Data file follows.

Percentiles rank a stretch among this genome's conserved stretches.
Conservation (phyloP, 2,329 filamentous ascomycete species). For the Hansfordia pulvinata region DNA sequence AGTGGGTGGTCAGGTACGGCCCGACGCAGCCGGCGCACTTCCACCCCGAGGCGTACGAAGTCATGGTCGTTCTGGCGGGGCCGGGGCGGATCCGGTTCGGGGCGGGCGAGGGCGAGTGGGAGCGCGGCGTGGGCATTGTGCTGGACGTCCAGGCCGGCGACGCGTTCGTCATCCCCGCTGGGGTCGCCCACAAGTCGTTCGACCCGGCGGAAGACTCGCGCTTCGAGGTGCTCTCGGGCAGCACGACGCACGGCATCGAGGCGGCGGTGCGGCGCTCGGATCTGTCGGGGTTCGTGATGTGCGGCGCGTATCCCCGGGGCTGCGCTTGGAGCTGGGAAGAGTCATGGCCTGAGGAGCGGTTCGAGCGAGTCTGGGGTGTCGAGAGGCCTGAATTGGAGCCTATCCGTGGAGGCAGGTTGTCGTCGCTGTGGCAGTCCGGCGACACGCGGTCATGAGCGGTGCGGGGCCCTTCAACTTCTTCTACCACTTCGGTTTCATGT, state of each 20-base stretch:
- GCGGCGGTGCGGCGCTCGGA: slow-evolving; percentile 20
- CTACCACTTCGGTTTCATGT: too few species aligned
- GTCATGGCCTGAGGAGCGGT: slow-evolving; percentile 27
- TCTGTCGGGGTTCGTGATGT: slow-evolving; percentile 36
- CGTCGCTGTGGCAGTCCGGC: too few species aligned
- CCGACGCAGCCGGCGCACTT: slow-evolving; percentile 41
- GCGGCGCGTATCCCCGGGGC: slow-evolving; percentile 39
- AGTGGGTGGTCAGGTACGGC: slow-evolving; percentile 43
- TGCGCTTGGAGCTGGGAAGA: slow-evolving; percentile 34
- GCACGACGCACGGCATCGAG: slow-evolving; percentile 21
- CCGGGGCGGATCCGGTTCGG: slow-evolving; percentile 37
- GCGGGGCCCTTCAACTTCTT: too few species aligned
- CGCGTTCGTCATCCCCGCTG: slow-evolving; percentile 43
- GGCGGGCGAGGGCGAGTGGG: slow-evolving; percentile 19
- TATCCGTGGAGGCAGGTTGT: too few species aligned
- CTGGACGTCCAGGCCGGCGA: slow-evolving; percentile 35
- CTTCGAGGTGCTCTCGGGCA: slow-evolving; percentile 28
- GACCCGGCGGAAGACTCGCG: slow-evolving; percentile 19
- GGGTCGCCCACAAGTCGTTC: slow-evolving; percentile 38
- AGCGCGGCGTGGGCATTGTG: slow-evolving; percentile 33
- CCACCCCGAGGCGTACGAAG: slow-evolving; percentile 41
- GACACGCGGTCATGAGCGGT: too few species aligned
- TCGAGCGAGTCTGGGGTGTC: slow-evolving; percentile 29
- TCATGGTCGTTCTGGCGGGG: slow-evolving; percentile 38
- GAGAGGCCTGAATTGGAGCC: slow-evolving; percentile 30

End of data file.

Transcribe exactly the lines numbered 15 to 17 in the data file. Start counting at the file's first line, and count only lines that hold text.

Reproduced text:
- CGCGTTCGTCATCCCCGCTG: slow-evolving; percentile 43
- GGCGGGCGAGGGCGAGTGGG: slow-evolving; percentile 19
- TATCCGTGGAGGCAGGTTGT: too few species aligned